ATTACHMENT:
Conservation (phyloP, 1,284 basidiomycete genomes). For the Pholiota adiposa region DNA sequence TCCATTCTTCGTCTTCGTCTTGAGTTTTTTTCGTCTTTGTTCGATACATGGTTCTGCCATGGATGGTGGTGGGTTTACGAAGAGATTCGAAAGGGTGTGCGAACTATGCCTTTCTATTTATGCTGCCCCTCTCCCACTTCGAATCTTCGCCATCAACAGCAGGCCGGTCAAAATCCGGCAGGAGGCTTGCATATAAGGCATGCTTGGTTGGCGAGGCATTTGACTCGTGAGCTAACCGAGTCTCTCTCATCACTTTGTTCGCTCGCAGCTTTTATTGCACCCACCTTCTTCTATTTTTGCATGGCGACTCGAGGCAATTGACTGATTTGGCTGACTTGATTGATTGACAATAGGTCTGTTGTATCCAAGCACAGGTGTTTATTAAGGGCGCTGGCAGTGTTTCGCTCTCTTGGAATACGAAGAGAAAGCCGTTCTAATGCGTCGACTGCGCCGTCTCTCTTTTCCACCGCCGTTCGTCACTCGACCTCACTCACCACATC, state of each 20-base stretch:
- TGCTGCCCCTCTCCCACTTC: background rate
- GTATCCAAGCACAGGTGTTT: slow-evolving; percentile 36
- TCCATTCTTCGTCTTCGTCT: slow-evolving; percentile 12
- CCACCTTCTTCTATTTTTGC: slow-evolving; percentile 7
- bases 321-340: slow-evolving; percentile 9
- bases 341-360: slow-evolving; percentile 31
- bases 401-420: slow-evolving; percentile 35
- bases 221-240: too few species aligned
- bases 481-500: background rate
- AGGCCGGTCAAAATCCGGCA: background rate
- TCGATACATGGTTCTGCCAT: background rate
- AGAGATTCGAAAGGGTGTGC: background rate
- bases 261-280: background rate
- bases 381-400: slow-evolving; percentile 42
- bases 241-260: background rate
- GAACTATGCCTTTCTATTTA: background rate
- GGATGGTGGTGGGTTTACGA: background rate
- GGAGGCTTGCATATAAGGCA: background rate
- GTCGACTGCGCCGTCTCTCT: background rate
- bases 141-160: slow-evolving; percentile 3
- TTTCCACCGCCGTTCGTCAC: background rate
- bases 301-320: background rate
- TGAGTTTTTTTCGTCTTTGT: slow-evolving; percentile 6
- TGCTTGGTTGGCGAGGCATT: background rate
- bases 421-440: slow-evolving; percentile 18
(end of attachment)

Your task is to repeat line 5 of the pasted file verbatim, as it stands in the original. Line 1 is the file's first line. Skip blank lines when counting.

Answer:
- CCACCTTCTTCTATTTTTGC: slow-evolving; percentile 7